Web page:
• Optometric Clinic
  • Integrative Seminar

The Integrative Seminar Track is designed to help students integrate clinical knowledge and skills with the basic sciences that form the foundation of the profession. The Integrative Seminars provide small-group learning environments that use clinical case studies to improve critical thinking and problem-solving skills. In the third year, the Integrative Seminar is directly tied to the student’s patient care assignments and takes place in the clinic in clinical care units called “pods”, which are comprised of small groups of students and two clinical faculty supervisors.

Electives on a variety of areas and advanced topics are offered in the summer and spring for third year students.


First Year

The scientific foundation for optometric practice is established in the first year. During this year, students are introduced to the profession of optometry, optometric theory and the elements of clinical practice. The program builds from the knowledge base acquired prior to professional school through prerequisites and sets the foundation for advanced didactic and clinical activities during the rest of the curriculum and into optometric practice. Students provide elements of patient care in the UEC. Integrative Seminar helps students tie the basic and clinic sciences together.

Year One

Biological and Vision Sciences

Biological and Vision Sciences

Fall Semester
Systemic and Ocular Health
Refractive
Visual Perception/Sensorimotor
Human Bioscience I
Integrated Optics I
Gross Human Anatomy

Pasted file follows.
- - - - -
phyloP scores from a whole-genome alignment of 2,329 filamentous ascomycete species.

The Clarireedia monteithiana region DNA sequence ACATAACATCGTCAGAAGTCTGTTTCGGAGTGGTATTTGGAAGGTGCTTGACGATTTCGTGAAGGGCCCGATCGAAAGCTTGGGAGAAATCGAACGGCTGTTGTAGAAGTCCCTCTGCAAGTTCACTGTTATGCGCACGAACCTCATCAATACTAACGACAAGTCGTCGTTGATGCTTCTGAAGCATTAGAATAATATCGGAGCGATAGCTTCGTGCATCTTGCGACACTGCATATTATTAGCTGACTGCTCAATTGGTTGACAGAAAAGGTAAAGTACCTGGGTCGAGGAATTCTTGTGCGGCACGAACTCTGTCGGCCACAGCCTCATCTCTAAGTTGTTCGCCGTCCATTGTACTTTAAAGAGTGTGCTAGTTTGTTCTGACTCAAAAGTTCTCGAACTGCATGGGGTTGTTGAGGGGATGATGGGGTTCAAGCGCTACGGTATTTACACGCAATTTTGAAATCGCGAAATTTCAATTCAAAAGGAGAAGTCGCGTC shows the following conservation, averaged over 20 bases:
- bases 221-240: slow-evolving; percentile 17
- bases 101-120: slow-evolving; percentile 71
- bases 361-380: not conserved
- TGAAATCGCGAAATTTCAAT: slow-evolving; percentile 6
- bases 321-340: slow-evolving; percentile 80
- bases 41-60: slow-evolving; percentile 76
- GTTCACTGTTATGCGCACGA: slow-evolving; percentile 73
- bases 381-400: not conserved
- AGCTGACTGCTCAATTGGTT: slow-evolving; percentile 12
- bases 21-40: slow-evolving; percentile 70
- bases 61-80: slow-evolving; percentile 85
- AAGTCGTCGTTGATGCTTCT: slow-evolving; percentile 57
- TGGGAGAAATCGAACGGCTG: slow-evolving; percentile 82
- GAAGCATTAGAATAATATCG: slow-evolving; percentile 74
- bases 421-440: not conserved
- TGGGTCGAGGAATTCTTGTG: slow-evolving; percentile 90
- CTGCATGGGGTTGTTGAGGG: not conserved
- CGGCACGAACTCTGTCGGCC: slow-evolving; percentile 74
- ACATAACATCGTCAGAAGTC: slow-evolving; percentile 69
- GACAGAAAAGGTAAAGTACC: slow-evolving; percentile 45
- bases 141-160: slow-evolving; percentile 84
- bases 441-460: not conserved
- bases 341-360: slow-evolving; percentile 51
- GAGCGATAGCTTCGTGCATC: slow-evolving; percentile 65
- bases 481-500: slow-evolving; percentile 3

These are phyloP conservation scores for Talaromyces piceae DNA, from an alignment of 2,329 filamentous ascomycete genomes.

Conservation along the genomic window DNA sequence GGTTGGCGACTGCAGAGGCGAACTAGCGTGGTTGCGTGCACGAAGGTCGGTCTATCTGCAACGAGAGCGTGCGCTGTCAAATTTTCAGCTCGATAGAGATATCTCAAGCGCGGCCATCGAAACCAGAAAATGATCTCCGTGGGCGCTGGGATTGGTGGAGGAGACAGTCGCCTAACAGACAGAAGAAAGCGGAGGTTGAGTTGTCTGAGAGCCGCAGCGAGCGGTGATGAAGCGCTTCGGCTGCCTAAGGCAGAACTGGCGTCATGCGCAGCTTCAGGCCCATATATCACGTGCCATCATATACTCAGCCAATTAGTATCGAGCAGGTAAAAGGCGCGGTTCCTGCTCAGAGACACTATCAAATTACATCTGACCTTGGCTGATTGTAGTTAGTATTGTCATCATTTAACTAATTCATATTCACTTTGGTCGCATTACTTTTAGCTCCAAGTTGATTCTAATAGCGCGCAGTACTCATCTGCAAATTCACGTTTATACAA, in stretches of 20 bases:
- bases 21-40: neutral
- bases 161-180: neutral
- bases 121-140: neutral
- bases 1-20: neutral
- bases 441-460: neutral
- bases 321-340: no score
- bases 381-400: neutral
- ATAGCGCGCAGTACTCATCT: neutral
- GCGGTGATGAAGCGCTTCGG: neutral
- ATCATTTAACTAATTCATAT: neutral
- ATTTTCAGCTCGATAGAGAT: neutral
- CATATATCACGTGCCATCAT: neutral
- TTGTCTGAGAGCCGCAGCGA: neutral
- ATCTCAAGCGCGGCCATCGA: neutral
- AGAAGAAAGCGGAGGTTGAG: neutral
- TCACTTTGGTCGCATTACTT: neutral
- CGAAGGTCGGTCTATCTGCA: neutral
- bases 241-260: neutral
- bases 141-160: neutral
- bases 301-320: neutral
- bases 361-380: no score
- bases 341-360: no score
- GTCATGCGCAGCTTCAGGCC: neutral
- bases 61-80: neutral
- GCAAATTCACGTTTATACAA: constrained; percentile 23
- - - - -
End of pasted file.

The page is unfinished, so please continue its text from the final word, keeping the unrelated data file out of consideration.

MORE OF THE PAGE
Neuroanatomy
Ocular Anatomy, Biochemistry & Physiology I

Spring Semester
Systemic and Ocular Health
Refractive
Visual Perception/Sensorimotor
Human Bioscience II
Integrated Optics II
Visual Function: Sensory
Ocular Anatomy, Biochemistry & Physiology II

Clinical Education

Clinical Education

Fall Semester
Clinical Examination
Clinic
Public Health
Integrative Track
Optometric Theory I
Optometric Practice
Integrative Seminar I
Clinical Optometry I

Spring Semester
Clinical Examination
Clinic
Public Health
Integrative Track
Optometric Theory II
Optometric Practice
Integrative Seminar II
Clinical Optometry II

Second Year

The knowledge acquired in the first year sets the foundation for the second year. Basic knowledge acquired during the second year is intended to enhance the clinical skills of students. The Integrative Seminar in second year continues to integrate basic and clinical sciences and includes more direct clinical exposure. Students take on greater patient care responsibilities throughout the year, culminating with their taking on full responsibilities for their first patients by the end of the second year.

Year Two

Biological and Vision Sciences

Fall Semester
Systemic and Ocular Health
Refractive
Visual Perception/Sensorimotor
Human Bioscience III
Integrated Optics III
Visual Function: Sensorimotor I
Microbiology